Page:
Thursday, March 20, 2014

If Patients Had To Sign an Expectations Contract Before Entering the Hospital...

I love being a nurse. I think it is the most rewarding job in the world. I’m so grateful that I have the opportunity to help people every day AND get paid for it. But nursing definitely comes with frustrations. It’s not just the best job in the world, but it can also be the hardest.  Some of those frustrations come from the expectations of patients. 

Empty playground at a hospital in Ecuador, 2012
Patients are the reason that nursing is a great profession, but sometimes the expectations of what nurses, and the medical community can do, is misunderstood by patients. And this causes stress for everyone. I joke all the time that everyone would be so much happier if patients had to read and sign a contract before they were admitted to the hospital so they had a better idea of what to expect.

After a particularly hard week at the hospital, I wrote a “joke contract” as a form of pseudo-therapy for myself. But all joking aside, apparently some doctors are already instituting patient expectations contracts. I find this really interesting, as both patients and the medical community need to take responsibility for patient expectations and outcomes.

I think it would be so great if patients were given a clear, honest picture of what to expect as a patient from the medical staff. I think this could only improve patient care and satisfaction, and open up more of a dialogue between the staff and patients on what they are hoping to accomplish by the hospital stay. Here is a start to what I would have patients read and sign before admission. 


The Patient Expectations Contract

1. I understand that I am in a hospital and will likely experience pain, nausea, discomfort, anxiety, sleeplessness, frustration, more pain, and boredom. I understand that, although medicine is wonderful and advancing every day, there may not be a medication or miracle to solve all of these problems, including the problem I was admitted with. The staff is doing their best to make me happy but sometimes I will just have to grin and bear it.

2. I am my best advocate. When I need something, I will ask for it before the need becomes extreme. I will speak up when I am scared, hurt, hungry, etc., before I take my frustrations out on the staff. I will ask questions while my doctors are in the room, especially when it is a question only a doctor will answer. I will write down my questions and thoughts so I can share them with the appropriate staff and not forget them. I will say no when I want to, because it is my body.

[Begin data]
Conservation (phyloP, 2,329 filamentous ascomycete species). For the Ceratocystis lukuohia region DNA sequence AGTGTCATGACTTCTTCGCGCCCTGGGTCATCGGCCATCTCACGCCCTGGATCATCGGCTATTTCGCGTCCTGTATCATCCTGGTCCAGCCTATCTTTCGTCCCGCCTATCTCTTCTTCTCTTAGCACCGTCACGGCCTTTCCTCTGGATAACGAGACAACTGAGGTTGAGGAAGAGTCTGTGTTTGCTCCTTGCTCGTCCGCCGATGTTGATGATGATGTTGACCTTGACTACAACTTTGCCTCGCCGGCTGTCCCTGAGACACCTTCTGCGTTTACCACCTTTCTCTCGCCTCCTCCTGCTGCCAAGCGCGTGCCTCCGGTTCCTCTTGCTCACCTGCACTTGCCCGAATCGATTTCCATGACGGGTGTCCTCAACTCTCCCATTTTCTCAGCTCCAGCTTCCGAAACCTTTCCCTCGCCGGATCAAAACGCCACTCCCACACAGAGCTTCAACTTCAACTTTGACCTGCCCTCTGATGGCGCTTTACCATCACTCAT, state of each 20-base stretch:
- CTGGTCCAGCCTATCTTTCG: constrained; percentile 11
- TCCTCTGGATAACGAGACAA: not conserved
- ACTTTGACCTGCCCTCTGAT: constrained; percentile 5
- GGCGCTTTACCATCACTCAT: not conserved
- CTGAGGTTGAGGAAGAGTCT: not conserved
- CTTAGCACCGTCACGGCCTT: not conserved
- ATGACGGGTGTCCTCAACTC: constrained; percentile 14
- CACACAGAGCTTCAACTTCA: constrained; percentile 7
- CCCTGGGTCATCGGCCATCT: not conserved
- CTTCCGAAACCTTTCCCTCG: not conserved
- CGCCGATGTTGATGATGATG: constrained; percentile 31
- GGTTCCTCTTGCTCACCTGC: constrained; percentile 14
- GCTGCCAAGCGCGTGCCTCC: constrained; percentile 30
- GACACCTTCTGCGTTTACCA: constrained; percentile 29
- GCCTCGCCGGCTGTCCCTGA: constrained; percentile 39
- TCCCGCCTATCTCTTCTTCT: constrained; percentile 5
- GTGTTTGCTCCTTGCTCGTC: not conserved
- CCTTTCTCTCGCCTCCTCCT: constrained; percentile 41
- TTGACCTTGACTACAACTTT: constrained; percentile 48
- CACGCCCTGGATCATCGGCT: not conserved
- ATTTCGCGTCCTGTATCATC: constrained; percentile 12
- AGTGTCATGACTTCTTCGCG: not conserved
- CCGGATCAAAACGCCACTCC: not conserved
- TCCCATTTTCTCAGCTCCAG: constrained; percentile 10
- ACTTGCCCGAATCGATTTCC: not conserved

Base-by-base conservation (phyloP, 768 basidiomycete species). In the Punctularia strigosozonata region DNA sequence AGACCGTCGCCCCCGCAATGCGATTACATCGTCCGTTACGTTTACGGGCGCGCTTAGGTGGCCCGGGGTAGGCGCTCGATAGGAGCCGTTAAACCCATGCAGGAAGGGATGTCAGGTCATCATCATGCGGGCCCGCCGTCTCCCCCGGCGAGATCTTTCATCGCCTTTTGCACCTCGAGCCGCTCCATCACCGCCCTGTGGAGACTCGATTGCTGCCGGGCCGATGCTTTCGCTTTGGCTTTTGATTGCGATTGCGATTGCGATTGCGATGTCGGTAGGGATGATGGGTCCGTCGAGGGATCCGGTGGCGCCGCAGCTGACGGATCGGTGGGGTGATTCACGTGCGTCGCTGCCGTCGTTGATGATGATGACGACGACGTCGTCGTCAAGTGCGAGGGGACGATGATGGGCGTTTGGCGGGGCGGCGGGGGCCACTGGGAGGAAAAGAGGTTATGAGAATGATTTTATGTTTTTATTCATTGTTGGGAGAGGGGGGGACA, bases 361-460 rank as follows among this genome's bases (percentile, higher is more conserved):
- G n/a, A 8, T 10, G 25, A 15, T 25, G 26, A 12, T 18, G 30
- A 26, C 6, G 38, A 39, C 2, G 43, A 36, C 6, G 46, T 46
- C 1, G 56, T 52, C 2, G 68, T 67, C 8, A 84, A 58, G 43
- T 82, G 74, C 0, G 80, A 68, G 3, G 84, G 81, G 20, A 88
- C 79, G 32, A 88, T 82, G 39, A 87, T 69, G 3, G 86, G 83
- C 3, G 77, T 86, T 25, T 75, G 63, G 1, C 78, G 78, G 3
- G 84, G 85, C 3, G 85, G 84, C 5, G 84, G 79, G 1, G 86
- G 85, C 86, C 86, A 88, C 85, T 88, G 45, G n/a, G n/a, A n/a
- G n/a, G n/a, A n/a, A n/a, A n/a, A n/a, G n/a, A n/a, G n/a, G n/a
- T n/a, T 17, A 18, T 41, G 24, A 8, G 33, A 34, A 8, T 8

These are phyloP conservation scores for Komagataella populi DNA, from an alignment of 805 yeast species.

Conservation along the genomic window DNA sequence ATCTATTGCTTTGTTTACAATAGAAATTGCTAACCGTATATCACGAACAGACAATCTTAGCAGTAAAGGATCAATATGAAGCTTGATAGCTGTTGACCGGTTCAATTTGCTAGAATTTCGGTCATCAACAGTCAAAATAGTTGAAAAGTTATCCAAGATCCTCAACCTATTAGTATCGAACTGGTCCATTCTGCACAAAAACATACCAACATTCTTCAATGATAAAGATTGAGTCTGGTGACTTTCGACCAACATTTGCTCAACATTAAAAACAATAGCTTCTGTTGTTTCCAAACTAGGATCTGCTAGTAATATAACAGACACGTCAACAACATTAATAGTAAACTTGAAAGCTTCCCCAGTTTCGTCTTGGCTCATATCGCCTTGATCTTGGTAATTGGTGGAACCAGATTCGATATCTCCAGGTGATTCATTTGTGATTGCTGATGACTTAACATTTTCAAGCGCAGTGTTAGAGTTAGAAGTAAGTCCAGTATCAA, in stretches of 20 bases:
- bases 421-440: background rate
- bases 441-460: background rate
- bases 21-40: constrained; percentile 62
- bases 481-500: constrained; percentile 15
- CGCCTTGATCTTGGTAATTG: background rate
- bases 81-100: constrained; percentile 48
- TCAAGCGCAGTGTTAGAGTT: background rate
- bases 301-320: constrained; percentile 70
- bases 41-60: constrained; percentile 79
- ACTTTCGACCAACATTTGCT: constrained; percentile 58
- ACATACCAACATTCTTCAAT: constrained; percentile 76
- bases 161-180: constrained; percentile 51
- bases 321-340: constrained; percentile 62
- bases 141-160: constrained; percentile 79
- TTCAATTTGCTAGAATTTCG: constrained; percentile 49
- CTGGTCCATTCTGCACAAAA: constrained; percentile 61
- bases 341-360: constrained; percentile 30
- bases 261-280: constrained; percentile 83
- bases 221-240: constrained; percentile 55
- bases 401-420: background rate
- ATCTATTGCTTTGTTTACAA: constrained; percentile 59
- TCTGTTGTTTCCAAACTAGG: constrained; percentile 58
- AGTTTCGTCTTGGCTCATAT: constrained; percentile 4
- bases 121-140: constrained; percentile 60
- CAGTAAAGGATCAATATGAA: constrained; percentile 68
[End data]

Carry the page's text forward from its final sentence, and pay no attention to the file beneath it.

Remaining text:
3. I realize that my nurse is not my waitress, maid, punching bag, or personal slave. My nurse is my nurse. My nurse’s job is to keep me alive, and as comfortable as possible. It may not be possible to keep me comfortable. My nurse is my advocate, but can only advocate as much as I let them. For example, if I tell my nurse I’m in excruciating pain, and that nurse summons the doctor, yet I put on a brave face for the doctor, I realize my nurse will not get an order of pain meds from the doctor, and cannot help me. I realize for my nurse to help me I must be honest, clear about what I need, and straightforward with all members of the medical team. 

4. I acknowledge that I am not the only patient. I will have to wait, sometimes a long time, for things that I need. My doctors and nurses will not be able to spend as much time with me as they want to. I will rarely get things the moment I ask for them. My doctors and nurses will do the best they can to accommodate when I want to walk, eat, sleep, have tests, and talk to them, but I will also have to be very flexible and patient because things rarely go exactly as planned in the hospital.

5. I know that my doctors and nurses are only human. They are not gods, miracle workers, or invincible. Although my doctors and nurses care about me (yes, we really, really do) and will use all their skills and compassion to do everything they can for me, I know that not all medical issues are fixable, and most medical courses run into complications. My doctors and nurses have feelings. They get frustrated, sad, and hurt, just like me. They also celebrate with me, and are genuinely happy when I get better. They will do everything they can for me, but I will be kind to them, too.


*Alright, so this isn’t exactly a “gluten-free” post. But I wanted to share it, so hopefully you’ll give me some slack ;)

Wearing my grandmother's medal for "most compassionate nurse"

Disclaimer: Having been both a nurse and a patient, these opinions are entirely my own and not necessarily the opinions of my employers or fellow nurses, past or present.